FRANKLIN -Setting out on its second day of the campaign three days after Corruption Thursday and the handcuffed image of Hoboken Mayor Peter Cammarano still dominanton the political landscape, theCorzine/Weinberg team attended the annual Indian American Festival this evening where the governor'snew running mate, thrown onto the ticket in the 11th hour apparently because of her street cred as a reformer,registered a ceremonial slamdunk.
"I come from Bergen County, from a diverse town where your community is very well represented," state Sen. Loretta Weinberg (D-Teaneck) tolda crowd of Indian Americans- as broad a mosaic as any with Hindus, Moslemsand Sikhs all in the mix,many in traditional dress, who had just been wowed by a children's dance act grooving to the soundtrack of "Slumdog Millionaire."
To the very cynical – or even just the casually cynical – the Academy Award winning film title might appropriately describe Wall Street vet Gov. Jon Corzine and his party at the moment, asthe governor's ownhometown mayor, Cammarano, andlarge handfulsof other political operatives stand accused of federal charges in a two-track corruption and money laundering case turning stomachs all up and down the state.
Followinga Friday in whichworried operativesstepped up phone callsto gauge – or prod – party interest in dumping Corzine, who'sapparentlystalled in the polls and trailing Republican Chris Christie, a former topcopknown for bustingbad guys,the Corzine campaign dug in and unveiled the progressive 74-year-old, Blue Jersey darlingWeinberg on Saturday as an obvious anitidote to bossism.
This evening, she worked the massive crowd, going stall by stall, hand by hand, at this, thetenth annual culture and crafts extravaganza, organized by the Hindu Temple and Cultural Society of U.S.A. and the Sri Venkateswara Temple and Community Center of Bridgewater.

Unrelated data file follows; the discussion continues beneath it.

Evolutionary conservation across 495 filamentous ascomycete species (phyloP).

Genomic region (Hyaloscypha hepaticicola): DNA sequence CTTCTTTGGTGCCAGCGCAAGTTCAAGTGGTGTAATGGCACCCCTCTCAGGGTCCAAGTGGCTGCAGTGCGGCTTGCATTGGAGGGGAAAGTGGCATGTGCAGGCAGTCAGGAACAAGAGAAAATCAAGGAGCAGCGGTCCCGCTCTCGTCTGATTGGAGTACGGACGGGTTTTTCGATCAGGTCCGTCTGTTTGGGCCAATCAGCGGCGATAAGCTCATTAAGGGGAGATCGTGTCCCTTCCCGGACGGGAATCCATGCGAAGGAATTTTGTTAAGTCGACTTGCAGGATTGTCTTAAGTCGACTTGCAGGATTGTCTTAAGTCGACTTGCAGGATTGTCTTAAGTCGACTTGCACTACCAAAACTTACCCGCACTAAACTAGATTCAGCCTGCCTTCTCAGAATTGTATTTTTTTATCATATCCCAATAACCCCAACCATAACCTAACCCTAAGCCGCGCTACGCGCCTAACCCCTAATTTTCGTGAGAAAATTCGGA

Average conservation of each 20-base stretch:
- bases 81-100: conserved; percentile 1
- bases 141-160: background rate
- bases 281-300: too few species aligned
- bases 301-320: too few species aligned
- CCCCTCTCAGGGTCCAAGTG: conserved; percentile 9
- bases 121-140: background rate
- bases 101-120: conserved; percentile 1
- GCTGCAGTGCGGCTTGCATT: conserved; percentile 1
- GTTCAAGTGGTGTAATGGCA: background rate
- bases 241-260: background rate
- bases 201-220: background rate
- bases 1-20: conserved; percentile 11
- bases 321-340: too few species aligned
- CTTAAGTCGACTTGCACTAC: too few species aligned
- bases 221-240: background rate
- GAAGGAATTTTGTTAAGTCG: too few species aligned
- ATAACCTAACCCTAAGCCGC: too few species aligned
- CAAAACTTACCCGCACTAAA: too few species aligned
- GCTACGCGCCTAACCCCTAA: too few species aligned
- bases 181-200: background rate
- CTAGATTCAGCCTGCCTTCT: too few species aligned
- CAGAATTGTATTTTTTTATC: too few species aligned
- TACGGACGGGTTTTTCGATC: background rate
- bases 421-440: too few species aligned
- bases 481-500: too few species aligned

Before a priestled a procession in homage to Vishnu throughthe airplane hanger-sizedroomful of arts and Indian crafts at the Garden State Exhibit Center,he handedCorzine's LG candidatea coconut and asked her to break it in front of the god to bless the journey.
Severalmen had already whaledaway on the concrete floor with their coconuts,finally and unevenly breaking the tough exterior of the fruit before stepping aside.
Now it was Weinberg's turn.
The senatorkicked off her heels, stepped forward, and spiked the coconut, splitting itcleanly on the first try.
"That's the way it's supposed to be done," said an elder, nodding amid other nods of approval.
This was the Corzine-Weinberg team's second official day of campaigning together, and its second event afterappearing in Paterson earlier tocall for additional gun control measures.
Having already joined the chorus of local politicians calling on Cammarano (and other mayors charged with corruption in Ridgefield and Seacaucus) to resign, the governorreceived a blessing at the temple up the road,then leapt onto the stage here with Weinberg at his side.
Heyelled "Namaste!" by way of greeting, and praised Indians' contributions to New Jersey.
"We have the most diverse community in America,"the governorsaid. "I love you all and I love coming here and seeing your arts. It's important we come together as you are doing today."
He received a big hand.
"Education is important to our community, and we have to show in this campaign how we have improved the state school funding formula under Gov. Corzine's leadership after 30 years of deliberation," said Assemblyman Upendra Chivukula (D-Franklin), the state's first Indian American member of the state legislature. "I think what people understandabout this governor – the seven percent of the New Jersey population that is Asian American – and every other community -is that he cares about each community."
Asked if Corzine's choice of Weinberg – a known anti-establishment figure in the party – couldinflame a civil war between progressivereformersand Frank Hague school traditionalists, Chivukula said, "I don't think soat all. We have a common factor in Obama (who last year received the vote of nine in ten Indian Americans), who has committed to bringing changeto our country, with reforms to ourhealthcare system, for example, which even Richard Nixon talked aboutdoing when he was president.
As for thosenervous poll watchers in the partywho want to ax Corzine from the ticket,Chivukula said, "This talk has been going on this way, going back three or four months now, and what the governor has shown throughout is great tenacity while doing one of the toughest jobs, in the toughest times."
The campaign kept Weinberg on the ground to campaign after Corzine left.
Someone ribbed Chivukula about why it had taken him more than one effort to break the coconut the priest had given him, especiallysince neophyte Weinberg had busted it open with one shot. When he tried to explain – "The last time I did it, I split it so hard that I splattered everyone neaby" -he inevitably prompted a skeptical response, and the assemblyman laughed, resigning himself to people believing what they want to believe.